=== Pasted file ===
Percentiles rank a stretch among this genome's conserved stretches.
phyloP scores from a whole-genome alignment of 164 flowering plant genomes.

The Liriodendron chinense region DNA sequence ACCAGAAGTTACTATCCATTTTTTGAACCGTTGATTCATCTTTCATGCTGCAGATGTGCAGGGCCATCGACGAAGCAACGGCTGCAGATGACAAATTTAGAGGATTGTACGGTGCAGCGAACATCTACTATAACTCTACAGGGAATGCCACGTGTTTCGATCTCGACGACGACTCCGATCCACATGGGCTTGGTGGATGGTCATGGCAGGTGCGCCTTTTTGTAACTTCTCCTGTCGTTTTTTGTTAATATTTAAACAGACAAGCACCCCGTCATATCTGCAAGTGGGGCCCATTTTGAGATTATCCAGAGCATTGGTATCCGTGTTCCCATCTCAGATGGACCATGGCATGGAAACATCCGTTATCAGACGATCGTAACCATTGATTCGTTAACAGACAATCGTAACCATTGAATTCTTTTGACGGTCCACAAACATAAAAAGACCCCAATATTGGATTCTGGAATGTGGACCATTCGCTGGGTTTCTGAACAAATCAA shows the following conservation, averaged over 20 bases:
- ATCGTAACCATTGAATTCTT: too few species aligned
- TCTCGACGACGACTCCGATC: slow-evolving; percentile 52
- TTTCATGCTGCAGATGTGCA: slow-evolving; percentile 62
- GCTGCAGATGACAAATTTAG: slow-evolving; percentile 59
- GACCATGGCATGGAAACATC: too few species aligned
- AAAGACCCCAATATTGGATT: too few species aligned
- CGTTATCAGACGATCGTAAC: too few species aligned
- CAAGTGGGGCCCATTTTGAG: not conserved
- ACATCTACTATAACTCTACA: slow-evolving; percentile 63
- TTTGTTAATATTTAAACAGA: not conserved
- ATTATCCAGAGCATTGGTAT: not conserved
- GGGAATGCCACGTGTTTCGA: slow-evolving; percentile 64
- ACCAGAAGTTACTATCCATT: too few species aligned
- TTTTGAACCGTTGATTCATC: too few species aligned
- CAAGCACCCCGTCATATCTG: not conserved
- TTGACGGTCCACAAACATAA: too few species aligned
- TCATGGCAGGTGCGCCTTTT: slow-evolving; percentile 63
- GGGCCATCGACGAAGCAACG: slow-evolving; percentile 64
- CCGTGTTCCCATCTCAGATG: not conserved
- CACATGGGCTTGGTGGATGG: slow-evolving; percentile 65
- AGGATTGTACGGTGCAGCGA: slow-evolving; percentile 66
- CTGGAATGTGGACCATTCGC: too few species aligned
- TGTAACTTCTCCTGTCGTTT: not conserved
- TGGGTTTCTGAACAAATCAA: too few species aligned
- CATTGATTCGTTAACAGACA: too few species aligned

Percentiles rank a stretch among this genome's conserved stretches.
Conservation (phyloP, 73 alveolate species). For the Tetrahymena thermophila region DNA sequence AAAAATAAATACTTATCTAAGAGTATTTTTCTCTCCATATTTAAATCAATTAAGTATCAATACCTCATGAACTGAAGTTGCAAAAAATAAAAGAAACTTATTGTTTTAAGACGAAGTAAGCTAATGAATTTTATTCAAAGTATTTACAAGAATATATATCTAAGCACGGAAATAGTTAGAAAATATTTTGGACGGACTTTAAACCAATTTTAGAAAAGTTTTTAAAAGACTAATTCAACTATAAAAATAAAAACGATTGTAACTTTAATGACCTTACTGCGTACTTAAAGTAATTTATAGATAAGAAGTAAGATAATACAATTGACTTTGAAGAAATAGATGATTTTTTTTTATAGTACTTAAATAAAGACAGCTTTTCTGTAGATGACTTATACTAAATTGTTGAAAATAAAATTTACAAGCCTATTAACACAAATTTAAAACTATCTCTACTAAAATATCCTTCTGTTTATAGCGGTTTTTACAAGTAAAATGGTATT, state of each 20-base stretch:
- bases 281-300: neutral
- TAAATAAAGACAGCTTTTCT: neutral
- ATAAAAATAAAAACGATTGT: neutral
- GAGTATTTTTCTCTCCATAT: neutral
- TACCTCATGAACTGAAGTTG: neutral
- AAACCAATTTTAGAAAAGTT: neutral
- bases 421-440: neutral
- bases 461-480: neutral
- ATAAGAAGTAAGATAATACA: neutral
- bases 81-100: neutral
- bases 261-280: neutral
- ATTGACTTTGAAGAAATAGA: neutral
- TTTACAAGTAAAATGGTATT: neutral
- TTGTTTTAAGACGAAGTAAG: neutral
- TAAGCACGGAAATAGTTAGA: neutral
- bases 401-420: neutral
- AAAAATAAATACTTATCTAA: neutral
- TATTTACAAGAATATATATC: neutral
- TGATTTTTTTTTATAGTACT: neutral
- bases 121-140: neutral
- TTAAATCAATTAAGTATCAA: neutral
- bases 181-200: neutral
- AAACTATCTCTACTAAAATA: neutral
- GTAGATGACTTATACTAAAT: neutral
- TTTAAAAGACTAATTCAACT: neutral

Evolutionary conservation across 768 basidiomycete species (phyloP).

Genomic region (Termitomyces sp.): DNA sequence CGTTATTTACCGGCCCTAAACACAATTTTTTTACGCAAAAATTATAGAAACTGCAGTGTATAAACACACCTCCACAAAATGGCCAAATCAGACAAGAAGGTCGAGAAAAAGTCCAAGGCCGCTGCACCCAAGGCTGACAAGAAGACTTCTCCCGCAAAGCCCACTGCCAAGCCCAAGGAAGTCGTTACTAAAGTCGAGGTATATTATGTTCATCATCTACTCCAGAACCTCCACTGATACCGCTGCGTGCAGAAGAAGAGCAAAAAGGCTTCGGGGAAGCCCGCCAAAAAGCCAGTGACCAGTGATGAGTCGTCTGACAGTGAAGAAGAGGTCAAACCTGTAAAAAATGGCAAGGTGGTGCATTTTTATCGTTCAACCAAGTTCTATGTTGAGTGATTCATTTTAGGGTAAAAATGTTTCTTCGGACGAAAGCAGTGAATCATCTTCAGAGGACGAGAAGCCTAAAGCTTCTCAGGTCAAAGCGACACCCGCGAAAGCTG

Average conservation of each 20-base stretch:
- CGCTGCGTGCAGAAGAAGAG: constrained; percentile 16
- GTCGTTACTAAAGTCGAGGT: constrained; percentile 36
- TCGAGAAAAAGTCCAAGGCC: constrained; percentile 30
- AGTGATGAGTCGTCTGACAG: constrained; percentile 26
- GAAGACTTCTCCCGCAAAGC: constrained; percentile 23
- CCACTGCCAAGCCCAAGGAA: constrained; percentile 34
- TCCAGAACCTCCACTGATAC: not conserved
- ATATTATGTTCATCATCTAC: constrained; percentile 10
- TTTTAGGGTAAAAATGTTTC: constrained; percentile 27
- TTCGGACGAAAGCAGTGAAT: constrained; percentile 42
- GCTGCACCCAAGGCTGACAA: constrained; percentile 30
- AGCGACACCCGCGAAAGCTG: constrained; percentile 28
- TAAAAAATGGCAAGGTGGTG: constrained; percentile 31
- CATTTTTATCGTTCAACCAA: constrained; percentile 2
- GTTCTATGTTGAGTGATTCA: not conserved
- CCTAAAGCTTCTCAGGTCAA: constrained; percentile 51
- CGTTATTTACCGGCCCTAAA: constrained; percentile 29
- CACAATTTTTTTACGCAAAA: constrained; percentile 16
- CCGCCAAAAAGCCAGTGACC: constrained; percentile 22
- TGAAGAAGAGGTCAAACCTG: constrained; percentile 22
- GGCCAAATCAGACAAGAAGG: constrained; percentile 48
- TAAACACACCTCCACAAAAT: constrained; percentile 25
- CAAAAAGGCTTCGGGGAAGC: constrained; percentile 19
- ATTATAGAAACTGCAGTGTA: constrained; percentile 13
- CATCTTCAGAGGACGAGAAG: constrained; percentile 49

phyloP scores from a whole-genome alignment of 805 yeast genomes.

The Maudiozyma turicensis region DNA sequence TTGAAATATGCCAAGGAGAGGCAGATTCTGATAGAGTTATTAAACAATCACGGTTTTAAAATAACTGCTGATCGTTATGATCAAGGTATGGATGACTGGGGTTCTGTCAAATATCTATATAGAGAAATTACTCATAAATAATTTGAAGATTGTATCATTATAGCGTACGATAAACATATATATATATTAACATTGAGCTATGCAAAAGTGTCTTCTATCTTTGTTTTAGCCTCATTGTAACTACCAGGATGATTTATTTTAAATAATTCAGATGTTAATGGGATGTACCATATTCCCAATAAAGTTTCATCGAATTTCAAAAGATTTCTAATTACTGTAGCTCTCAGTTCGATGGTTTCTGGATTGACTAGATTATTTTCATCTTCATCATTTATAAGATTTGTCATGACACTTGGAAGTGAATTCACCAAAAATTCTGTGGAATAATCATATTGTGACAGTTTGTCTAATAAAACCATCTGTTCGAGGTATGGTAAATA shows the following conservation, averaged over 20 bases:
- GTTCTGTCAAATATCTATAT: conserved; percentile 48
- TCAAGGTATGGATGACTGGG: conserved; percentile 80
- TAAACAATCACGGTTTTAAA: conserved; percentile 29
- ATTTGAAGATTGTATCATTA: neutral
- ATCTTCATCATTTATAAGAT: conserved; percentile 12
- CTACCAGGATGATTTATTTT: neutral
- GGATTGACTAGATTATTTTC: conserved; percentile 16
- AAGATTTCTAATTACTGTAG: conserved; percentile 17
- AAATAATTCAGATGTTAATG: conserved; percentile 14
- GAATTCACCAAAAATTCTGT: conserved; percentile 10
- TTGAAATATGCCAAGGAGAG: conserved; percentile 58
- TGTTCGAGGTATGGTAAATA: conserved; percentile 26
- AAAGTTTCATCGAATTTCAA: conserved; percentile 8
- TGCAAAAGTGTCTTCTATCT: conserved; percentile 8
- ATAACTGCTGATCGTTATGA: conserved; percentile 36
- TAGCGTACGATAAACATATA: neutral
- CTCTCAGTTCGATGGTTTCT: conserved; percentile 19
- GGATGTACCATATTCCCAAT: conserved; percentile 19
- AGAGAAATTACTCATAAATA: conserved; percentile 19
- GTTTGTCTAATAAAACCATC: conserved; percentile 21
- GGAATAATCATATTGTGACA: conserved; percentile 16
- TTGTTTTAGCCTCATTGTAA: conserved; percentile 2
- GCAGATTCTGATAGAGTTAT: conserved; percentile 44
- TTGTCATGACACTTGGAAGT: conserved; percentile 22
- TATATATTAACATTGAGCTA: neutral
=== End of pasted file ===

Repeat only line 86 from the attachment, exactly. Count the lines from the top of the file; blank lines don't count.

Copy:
- GTTCTGTCAAATATCTATAT: conserved; percentile 48